Sunday, August 24, 2008

Happy Birthday to me!!

Thoughts on approaching (tomorrow) 55.

What the Heck?!?!?! I was 20 just yesterday!! What happened?

Sunday, August 10, 2008

Summer Days

When I first typed the title I actually typed "Simmer Days", but my teacher misspelling radar kicked in and I fixed it. But, "Simmer" has been pretty accurate the past couple of weeks. Yesterday and today were nice, at least, temperature wise, but it rained most of this afternoon. No problem, because we needed it.

Summer sure is different from when I was a kid. We lived out on the north side of Little River and we didn't go to town much after school was out. Looking back from the perspective of a 54 (almost 55)-year old father of four and grandfather of three with two more on the way, I totally understand that now. There were six of us, and we were pretty rambunctious, to put it kindly. Fights were not uncommon. In fact, Cay won a pretty good many for a number of years. We had a Volkswagen van with a school bus seat in it. We filled the seat, sat on the engine compartment in the back, or sat on the floor. Seat belts? Not even for the driver and passenger seats. When we went to Daddy's Master's graduation from Northeast he put a kitchen chair in it for Grandma McClure. The floor was metal and driving down a road covered in pea gravel would make your head vibrate. Needless to say, no AC either. That's what windows were for. At one time we also had a big Buick Wildcat, but 6 kids fill up one of those pretty quick, too.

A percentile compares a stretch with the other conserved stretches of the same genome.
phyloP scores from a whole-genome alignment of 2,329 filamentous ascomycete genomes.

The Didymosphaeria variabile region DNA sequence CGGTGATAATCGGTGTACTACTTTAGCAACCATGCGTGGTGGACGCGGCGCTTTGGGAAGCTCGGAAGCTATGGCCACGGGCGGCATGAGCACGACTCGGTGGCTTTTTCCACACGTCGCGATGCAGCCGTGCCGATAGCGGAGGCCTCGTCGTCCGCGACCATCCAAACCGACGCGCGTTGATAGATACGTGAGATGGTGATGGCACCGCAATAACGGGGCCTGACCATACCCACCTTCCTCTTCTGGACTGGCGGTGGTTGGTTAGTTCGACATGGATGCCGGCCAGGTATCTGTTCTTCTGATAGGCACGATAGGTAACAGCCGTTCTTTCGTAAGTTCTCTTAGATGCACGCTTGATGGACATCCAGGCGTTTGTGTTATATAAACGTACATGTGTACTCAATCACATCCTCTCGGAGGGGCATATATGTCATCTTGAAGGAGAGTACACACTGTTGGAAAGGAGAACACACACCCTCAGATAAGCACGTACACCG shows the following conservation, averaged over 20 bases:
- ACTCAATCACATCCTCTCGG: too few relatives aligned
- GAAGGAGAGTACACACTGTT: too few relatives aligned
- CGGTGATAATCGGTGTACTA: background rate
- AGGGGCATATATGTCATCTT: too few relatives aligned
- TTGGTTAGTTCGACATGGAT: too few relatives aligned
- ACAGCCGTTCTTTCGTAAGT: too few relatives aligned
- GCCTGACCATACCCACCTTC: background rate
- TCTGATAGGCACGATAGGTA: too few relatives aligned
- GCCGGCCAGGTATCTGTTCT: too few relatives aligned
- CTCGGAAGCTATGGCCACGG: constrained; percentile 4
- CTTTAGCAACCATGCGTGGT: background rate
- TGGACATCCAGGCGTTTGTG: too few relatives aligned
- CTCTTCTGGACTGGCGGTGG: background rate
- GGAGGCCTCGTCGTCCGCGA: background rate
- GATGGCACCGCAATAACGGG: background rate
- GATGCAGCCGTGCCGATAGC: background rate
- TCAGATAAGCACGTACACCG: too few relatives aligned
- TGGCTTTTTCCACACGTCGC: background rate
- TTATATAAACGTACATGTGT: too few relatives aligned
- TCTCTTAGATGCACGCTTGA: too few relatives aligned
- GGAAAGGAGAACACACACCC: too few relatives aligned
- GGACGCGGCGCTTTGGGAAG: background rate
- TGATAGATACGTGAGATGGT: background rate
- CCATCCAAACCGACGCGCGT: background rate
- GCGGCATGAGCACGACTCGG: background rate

Since we didn't go to town much (once or twice a month to see Grandma and Grandad Godwin), we amused ourselves on the riverbank, in the woods, playing (or fighting) with neighbor kids, reading, playing under the house, etc, etc. I didn't like to go barefoot much, but the others did. Of course, even tennis shoes won't stop a big old thorn, so every now and then Mama would have to operate to get one out. The victim would never stay still because digging around with a needle to get that thorn out hurt like the devil! There was usually an appreciative crowd, too.